Home / News / India /  India, China contest for hegemony on Brahmaputra; Beijing makes 'drought' plan
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It has often been discussed that China is trying to build big dam projects and hydroelectric plants on the Brahmaputra river, but China has always denied those claims. However, in a recent study by European Foundation for South Asian Studies (EFSAS), a Netherlands-based think-tank said that China is making a strategy to dominate on Bhraputra basin.

According to the think tank, regional tensions in South Asia are likely to escalate rather than reduce due to the energy shift between India and China.

The energy transition and a shift from fossil-based systems of power production to renewable, strategies in China and India have increased the focus on exploring and exploiting the Brahmaputra river system.

The think tank has said that for China, changing the way of energy production has become a major challenge for its heavy growth model and manufacturing industry.

The world is also under pressure to produce green energy and reduce the level of environmental pollution. Therefore China is pursuing a strategy of transition to renewable energy by reducing its excessive dependence on fossil fuels.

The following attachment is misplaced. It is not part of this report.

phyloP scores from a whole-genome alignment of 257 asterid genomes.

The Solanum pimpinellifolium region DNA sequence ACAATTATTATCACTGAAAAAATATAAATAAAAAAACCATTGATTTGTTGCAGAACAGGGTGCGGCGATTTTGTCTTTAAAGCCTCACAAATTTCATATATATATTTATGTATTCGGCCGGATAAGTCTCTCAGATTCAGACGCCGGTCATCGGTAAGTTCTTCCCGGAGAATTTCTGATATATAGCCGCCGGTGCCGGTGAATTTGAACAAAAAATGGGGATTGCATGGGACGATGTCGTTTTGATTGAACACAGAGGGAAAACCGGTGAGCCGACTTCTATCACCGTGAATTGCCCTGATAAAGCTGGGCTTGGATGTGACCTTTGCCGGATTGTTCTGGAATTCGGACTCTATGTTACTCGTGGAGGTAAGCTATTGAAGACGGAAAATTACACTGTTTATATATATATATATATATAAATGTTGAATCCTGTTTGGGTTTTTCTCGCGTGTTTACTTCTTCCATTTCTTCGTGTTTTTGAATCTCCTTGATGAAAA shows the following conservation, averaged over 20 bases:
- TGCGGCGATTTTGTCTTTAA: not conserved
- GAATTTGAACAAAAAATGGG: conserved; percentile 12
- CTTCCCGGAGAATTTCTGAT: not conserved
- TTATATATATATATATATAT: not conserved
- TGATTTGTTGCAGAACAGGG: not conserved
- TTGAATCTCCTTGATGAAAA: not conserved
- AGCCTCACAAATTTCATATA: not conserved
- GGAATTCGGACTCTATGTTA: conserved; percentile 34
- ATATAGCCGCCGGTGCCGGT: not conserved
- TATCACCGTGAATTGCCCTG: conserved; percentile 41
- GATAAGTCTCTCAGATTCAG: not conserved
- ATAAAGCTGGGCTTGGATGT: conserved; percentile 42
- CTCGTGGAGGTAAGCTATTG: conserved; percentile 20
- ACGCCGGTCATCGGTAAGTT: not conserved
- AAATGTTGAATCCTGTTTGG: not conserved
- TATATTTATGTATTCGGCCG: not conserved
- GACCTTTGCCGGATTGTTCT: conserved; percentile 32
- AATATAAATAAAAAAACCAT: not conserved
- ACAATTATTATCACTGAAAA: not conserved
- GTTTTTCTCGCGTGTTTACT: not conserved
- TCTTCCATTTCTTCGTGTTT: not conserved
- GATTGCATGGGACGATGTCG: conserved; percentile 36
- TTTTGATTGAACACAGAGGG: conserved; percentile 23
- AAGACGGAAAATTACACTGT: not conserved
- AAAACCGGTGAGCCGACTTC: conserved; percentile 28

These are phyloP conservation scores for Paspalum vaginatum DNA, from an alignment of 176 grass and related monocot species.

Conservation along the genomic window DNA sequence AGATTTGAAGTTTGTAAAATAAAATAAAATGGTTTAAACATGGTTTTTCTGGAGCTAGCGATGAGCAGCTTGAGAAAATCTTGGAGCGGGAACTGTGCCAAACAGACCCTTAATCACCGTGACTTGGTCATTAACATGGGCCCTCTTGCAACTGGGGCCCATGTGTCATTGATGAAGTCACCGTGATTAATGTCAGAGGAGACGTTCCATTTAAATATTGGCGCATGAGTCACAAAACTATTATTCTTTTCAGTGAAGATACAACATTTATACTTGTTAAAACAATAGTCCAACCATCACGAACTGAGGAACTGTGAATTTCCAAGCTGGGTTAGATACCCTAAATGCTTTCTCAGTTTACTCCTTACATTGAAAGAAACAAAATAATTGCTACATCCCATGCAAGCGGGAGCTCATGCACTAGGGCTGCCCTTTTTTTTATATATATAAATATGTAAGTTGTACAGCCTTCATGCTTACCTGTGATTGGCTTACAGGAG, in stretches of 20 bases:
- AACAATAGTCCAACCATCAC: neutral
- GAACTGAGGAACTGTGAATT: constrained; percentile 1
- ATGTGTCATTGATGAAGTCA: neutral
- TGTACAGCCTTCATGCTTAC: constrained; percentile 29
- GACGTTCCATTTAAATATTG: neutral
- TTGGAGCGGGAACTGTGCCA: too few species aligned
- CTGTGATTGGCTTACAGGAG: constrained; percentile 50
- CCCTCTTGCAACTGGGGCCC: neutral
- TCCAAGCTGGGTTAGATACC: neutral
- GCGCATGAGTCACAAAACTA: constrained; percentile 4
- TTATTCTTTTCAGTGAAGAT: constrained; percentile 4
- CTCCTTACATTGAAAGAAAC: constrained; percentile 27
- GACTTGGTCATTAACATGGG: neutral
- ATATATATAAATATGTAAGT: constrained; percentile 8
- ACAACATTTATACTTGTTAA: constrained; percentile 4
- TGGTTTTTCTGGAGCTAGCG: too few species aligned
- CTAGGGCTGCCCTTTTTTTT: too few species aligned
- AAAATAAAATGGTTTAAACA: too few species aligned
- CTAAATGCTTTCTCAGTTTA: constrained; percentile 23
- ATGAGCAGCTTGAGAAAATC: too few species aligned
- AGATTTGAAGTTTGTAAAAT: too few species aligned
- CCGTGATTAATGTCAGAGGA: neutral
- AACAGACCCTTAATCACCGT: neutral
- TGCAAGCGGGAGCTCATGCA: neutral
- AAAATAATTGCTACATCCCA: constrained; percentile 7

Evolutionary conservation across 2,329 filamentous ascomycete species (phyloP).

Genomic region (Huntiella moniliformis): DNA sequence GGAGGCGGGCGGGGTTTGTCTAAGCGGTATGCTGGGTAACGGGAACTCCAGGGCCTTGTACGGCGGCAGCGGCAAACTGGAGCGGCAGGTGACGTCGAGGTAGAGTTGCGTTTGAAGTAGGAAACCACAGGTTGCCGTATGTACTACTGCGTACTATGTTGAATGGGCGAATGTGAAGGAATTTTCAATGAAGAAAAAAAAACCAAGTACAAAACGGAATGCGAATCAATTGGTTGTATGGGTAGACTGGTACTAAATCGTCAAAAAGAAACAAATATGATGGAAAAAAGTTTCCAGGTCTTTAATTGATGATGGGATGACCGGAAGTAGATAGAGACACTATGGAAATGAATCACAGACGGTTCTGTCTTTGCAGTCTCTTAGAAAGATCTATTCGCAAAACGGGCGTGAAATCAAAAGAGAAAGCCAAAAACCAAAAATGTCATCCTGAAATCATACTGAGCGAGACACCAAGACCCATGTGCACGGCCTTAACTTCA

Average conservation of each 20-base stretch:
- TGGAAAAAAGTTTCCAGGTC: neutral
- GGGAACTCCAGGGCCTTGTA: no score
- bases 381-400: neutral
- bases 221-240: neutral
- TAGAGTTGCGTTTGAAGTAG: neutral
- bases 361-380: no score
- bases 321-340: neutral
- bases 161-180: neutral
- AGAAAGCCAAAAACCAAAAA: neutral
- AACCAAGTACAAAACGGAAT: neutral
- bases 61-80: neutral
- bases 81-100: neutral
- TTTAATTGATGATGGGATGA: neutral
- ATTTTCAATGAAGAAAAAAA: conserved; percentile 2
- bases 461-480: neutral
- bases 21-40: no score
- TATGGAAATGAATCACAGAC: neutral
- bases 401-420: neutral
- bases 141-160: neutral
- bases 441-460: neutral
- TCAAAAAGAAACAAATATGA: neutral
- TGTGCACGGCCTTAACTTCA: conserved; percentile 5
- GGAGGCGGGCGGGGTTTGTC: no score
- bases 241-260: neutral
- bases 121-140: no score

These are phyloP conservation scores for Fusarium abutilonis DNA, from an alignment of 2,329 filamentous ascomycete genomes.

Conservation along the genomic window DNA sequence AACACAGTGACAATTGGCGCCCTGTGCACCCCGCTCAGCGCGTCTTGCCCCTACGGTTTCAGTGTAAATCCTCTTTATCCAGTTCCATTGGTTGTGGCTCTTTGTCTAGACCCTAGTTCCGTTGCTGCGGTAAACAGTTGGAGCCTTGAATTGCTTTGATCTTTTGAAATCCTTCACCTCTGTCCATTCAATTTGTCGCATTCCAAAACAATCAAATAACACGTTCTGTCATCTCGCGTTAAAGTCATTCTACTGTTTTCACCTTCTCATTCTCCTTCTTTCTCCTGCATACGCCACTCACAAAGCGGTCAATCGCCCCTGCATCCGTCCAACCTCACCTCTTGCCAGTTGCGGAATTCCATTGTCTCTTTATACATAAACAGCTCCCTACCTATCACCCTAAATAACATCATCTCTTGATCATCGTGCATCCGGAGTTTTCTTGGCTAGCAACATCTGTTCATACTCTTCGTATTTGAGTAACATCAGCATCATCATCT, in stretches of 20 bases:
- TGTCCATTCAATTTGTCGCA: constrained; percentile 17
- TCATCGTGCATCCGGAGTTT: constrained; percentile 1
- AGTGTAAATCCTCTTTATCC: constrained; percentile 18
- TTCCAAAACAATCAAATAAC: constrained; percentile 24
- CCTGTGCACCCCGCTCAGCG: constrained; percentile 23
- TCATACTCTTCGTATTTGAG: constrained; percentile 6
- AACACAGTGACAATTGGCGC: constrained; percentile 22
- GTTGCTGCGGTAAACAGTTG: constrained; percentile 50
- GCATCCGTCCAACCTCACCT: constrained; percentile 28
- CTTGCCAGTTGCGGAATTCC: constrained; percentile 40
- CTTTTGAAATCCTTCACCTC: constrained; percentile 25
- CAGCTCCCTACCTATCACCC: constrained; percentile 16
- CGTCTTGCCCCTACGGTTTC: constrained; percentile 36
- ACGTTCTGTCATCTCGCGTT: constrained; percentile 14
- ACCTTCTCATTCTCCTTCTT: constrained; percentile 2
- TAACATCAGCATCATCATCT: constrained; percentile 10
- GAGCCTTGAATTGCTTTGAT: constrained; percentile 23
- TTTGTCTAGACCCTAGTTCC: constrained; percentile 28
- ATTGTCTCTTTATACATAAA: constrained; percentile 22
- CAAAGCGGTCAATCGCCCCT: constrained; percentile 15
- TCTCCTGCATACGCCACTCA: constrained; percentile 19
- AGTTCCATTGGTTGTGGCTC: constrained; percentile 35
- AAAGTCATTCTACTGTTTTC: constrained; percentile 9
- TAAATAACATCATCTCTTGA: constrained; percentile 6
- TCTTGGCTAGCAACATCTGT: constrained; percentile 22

According to the think tank, this same energy transition strategy of China (emphasis on renewable energy rather than a fossil-based system for electricity generation) has increased the chances of conflict between China and India in the Brahmaputra river system as both countries share the region.

Recently, China announced that it will aim for carbon neutrality by 2060 and wants to be at the forefront of energy innovation. Chinese President Xi Jinping announced that China will try to maximize its emission before 2030.

Meanwhile, India has set a target of 40% non-fossil fuel generation by 2030. Between 2010 and 2018, India doubled its renewable energy capacity. As per the EFSAS report, India has the fifth-largest hydropower potential.

India's growing focus on hydropower on the BRS as a key renewable is buttressed by two underlying trends. Firstly, climate change and the resulting energy transition create an increasing demand for renewable energy and a higher focus on hydropower exploration. Secondly, the growing liberalization of the electricity market leads to an increased importance of profit margins and less attention to local and regional concerns regarding large-scale projects that are outweighed by the transition goals of the central government.

India is also increasing its reliance on the Brahmaputra basin for hydroelectric potential. In such a situation, the conflict between China and India is expected to escalate. According to Live Hindustan's report, China's hydroelectric projects on the Yarlung Zangbo river (the Tibetan part of the Brahmaputra river) will convert the Brahmaputra river into a seasonal river in India. The result of this can appear in the form of drought in the northeastern states.

(With ANI inputs)

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